We’re used to calling the period occurring after the Bronze Age, the Iron Age. Some peoples managed to produce iron tools well over 3000 years ago. But whilst iron was already in use and in some cases was almost indispensable, it wasn’t cheap and accessible for a very long time.
In fact, one traveler and chronicler named Werdum who visited Poland in the 17th century noted in his diary that apart from a few cutting tools such as axes, knives and adze, the average Polish peasant had almost no metal implements in his farmyard. It seemed to him like everything from houses to tools to shoes and clothes was made from plant material. Even things like a harrow were neatly put together using carefully selected branches. Nails were also made of wood. A Polish ethnographer Kazimierz Moszyński suggested that these people, as well as many peoples in the North-East Europe, weren’t living in the Iron Age at all. Until relatively recently they were living in the ‘Wood Age’.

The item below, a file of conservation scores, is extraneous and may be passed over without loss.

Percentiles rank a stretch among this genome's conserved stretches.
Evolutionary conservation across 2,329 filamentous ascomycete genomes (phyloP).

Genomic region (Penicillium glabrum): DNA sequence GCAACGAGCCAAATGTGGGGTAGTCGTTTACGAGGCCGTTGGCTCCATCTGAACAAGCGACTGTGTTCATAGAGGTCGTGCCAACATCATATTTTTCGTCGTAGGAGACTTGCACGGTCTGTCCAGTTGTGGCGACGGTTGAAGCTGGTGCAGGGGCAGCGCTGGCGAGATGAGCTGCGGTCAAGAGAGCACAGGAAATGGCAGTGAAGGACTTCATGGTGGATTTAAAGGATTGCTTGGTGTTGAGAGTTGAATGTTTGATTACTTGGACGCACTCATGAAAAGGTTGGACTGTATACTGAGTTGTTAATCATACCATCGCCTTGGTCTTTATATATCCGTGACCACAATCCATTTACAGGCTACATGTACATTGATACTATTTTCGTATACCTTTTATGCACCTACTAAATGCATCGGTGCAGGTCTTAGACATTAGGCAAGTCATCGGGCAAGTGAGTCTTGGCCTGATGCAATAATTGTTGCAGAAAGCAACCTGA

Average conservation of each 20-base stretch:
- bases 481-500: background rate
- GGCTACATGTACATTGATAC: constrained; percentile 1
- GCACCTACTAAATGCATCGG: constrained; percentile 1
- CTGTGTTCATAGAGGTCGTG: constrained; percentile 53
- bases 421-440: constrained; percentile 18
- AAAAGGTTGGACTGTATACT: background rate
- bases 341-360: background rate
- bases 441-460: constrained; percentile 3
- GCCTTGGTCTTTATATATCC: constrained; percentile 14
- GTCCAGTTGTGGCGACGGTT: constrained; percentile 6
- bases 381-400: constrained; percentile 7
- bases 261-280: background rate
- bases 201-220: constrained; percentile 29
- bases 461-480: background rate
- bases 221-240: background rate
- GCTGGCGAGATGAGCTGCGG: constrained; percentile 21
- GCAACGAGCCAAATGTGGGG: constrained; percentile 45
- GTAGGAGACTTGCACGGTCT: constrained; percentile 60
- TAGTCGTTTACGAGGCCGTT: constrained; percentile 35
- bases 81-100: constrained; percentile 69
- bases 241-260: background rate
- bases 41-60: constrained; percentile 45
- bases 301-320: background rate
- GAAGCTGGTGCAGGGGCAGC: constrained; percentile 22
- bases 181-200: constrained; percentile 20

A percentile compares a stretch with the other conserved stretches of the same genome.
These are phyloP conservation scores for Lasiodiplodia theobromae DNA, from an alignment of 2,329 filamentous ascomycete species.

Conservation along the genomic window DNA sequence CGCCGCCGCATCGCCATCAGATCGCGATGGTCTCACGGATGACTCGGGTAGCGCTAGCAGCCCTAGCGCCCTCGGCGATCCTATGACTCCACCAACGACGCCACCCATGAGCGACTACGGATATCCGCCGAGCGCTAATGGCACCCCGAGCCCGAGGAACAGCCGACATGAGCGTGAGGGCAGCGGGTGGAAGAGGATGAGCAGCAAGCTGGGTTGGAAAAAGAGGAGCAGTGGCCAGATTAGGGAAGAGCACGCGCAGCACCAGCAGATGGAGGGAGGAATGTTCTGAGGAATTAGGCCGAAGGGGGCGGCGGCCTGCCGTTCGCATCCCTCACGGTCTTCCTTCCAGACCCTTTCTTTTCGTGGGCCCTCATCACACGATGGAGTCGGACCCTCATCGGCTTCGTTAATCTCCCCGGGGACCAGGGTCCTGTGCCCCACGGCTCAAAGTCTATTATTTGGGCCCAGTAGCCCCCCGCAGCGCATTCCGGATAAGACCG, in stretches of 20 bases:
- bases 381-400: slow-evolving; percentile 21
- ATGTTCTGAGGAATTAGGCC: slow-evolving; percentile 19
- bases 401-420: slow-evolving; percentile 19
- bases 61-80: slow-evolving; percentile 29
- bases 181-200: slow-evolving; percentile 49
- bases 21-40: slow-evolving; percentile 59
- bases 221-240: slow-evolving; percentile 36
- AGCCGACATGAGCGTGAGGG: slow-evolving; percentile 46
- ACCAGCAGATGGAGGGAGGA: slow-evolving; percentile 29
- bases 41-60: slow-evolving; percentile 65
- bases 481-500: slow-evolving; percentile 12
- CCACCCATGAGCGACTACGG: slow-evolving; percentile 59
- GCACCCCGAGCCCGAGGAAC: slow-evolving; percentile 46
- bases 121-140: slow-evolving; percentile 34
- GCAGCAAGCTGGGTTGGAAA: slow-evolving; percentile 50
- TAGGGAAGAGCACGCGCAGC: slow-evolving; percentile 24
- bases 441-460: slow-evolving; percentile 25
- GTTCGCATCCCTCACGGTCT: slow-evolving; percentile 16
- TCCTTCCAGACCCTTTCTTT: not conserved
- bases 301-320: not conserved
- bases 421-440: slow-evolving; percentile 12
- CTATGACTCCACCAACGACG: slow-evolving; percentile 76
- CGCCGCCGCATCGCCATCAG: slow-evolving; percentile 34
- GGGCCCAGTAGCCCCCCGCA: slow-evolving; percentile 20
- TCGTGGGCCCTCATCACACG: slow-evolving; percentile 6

It’s no surprise that their hammers and mallets were wooden too. But how do you make one if you don’t have a metal drill bit to put two pieces together? Well, you make it out of one solid piece of wood like the mallet no.1 in the picture.
Here is my interpretation of a 17th century one-piece wooden mallet and how to make it. The more knots you’re able to incorporate in the head the better. They’ll prevent it from splitting too easily.